March 30, 2012 Reading Time: 2 minutes

We hear all about the fading middle class, but the fading UPPER class? It seems like the only class doing well is the Political class.

by Devin Roundtree

It is true that the poor have gotten poorer, but so have the rich. Despite what government statistics say, incomes across the board are not at historic highs, but historic lows, and even the income of rich Amercians has fallen substantially. According to the U.S. Census Bureau, the median household income (adjusted to 2010 Dollars) topped out in 1999 at $53,252 before falling to $49,445 in 2010. The average real income of the bottom 20% of households also rose to its high in 1999 at $12,974 and stands at $11,034 as of 2010. When it comes to the wealthy, the government reports that the average real income of the top 5% of households rose to a high of $321,611 in 2006 and fell to $287,686 by 2010. Yet the government can only claim that incomes are still at high levels, despite recent declines, because they measure real income based on the highly manipulated Consumer Price Index.

After the runaway inflation of the 1970s, the Bureau of Labor Statistics began making a number of methodological changes to the CPI which included discounting price increases on goods like washing machines because of quality improvements, yet the bureau conveniently decided not to report higher prices on goods whose quality diminished. Fortunately, an economic consultant by the name of John Williams recreated the original CPI back in 2004 and publishes historic and current data via his company Shadow Government Statistics. Williams contends that the changes made to the CPI, “have depressed reported inflation, moving the concept of the CPI away from being a measure of the cost of living needed to maintain a constant standard of living.”  Once real incomes are reset to the original CPI method, which was used from the end of WWII to 1980, a starkly different picture is displayed.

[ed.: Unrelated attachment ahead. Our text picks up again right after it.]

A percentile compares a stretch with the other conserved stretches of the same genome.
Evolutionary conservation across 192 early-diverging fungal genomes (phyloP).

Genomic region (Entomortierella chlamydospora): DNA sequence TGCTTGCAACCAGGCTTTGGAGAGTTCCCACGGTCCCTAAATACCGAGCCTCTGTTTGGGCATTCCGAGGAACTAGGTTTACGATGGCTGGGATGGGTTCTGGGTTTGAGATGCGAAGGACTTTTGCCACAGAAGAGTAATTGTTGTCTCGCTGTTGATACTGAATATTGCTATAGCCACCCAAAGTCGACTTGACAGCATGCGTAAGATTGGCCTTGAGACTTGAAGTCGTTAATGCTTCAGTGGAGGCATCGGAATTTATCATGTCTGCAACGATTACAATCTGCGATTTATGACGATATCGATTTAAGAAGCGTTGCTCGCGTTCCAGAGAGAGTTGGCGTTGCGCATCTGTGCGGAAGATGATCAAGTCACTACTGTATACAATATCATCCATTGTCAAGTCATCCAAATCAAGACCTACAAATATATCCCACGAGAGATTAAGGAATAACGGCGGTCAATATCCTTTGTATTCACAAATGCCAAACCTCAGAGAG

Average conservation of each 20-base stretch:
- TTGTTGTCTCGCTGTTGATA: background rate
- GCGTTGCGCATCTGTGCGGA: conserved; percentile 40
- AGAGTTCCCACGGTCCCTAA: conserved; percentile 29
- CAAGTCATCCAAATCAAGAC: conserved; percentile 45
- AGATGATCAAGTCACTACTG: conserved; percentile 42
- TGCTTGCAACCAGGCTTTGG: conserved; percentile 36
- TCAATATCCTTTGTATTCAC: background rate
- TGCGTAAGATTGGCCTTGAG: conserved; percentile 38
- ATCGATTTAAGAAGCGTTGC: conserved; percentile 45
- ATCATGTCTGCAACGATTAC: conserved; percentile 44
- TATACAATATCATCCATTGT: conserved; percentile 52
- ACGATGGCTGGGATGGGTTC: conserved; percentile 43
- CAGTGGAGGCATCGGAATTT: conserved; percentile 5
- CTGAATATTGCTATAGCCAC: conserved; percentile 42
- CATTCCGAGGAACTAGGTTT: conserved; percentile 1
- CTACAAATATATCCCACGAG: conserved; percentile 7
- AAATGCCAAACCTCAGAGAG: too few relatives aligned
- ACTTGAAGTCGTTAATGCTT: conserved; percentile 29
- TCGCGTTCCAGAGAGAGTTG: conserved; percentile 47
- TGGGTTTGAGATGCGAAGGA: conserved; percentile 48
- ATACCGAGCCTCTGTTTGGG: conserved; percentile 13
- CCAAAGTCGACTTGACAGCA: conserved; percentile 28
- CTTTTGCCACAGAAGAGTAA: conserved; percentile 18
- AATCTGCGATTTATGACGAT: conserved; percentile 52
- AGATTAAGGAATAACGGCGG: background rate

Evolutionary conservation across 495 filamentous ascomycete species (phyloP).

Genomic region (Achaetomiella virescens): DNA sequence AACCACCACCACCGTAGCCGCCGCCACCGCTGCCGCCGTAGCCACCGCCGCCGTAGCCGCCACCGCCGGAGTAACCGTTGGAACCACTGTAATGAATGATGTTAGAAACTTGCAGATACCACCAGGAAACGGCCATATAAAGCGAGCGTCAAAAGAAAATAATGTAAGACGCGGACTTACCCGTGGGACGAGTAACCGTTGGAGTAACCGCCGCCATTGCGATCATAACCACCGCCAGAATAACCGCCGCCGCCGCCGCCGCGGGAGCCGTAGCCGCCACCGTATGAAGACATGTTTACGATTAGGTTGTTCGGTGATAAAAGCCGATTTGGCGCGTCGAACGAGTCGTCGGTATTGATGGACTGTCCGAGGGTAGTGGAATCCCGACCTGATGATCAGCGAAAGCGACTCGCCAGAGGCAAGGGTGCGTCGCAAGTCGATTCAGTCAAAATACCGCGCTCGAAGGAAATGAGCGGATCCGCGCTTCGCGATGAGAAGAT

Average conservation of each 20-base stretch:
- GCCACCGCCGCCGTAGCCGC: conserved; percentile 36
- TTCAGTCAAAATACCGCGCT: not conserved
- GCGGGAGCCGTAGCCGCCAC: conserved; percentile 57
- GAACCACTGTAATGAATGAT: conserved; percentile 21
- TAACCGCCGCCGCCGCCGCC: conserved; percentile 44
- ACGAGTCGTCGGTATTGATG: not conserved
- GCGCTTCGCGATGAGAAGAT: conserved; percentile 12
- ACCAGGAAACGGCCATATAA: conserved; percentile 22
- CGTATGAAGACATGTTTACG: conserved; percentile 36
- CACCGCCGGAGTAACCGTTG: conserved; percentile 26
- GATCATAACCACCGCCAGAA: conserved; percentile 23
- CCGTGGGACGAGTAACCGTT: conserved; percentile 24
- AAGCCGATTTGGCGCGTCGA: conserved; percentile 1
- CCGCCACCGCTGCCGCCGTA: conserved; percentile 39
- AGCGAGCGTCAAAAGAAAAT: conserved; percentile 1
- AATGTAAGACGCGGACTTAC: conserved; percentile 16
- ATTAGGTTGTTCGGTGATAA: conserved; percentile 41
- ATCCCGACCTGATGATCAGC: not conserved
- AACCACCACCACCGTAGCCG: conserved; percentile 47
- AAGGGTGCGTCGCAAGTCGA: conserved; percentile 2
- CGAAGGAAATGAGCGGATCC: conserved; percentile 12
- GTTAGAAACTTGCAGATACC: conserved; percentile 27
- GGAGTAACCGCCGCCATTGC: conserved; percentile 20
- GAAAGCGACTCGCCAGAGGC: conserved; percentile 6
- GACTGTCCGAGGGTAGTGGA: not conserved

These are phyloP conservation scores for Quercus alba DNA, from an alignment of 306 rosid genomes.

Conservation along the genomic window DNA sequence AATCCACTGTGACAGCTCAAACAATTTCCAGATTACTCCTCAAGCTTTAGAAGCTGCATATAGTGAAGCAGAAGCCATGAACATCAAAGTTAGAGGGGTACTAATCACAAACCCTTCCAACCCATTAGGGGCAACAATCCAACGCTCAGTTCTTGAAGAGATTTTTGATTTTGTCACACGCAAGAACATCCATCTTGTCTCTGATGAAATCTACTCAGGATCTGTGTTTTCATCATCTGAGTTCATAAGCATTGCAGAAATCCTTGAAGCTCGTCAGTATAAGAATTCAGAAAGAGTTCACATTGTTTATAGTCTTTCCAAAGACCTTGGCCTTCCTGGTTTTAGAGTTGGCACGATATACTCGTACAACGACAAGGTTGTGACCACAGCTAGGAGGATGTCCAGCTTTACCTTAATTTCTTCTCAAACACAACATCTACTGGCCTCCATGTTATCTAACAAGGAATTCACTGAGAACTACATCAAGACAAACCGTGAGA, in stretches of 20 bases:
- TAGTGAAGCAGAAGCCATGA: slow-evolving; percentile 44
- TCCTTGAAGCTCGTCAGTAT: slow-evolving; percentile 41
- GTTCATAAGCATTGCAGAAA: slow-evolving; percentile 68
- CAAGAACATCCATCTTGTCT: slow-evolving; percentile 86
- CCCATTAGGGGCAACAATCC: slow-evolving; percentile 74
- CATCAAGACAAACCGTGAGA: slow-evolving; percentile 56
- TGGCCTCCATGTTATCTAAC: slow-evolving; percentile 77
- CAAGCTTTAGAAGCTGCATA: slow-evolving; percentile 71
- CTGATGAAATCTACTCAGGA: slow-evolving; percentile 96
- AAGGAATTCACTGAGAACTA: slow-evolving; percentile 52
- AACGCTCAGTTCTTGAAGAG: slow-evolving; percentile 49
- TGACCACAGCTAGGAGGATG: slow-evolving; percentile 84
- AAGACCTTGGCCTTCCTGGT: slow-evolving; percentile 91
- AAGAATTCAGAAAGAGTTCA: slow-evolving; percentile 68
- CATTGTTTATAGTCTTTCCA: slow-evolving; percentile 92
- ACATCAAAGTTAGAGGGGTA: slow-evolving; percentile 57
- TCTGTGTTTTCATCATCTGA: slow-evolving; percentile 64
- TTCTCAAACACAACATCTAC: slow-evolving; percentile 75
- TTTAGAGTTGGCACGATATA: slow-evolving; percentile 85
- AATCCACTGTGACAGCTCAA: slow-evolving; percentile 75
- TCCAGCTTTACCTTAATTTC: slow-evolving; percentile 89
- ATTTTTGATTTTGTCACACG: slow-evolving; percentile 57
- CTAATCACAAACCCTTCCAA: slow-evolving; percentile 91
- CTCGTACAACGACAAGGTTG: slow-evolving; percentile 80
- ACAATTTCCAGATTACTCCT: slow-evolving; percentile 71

As the graph points out, the real income of the bottom 20% and median households actually peaked in 1973 and fell 73% and 70% respectively by 2010. While the income of the top 5% did not do as poorly, it still fell 60% from its high in 1989 to 2010. For the poor and the middle class, the above graph serves only to put numbers where feelings already reside, but for the rich it is probably an eye opener because they had so much wealth to fall from. The past 40 years of stagnant and declining wages is an unavoidable testament to the fact that the corporate and social welfare state has not benefited the American people in the long run. From the time our republic was born until 1971, gold and silver prevented the government from growing excessively. And thus millions went from rags to riches as the middle-class exploded. However, without the safeguard of sound money, there has been no limit to how big the government can grow and consequently how small the incomes of Americans can get.


Devin Roundtree will be graduating May 2012 with a M.A. in economics from the University of Detroit Mercy.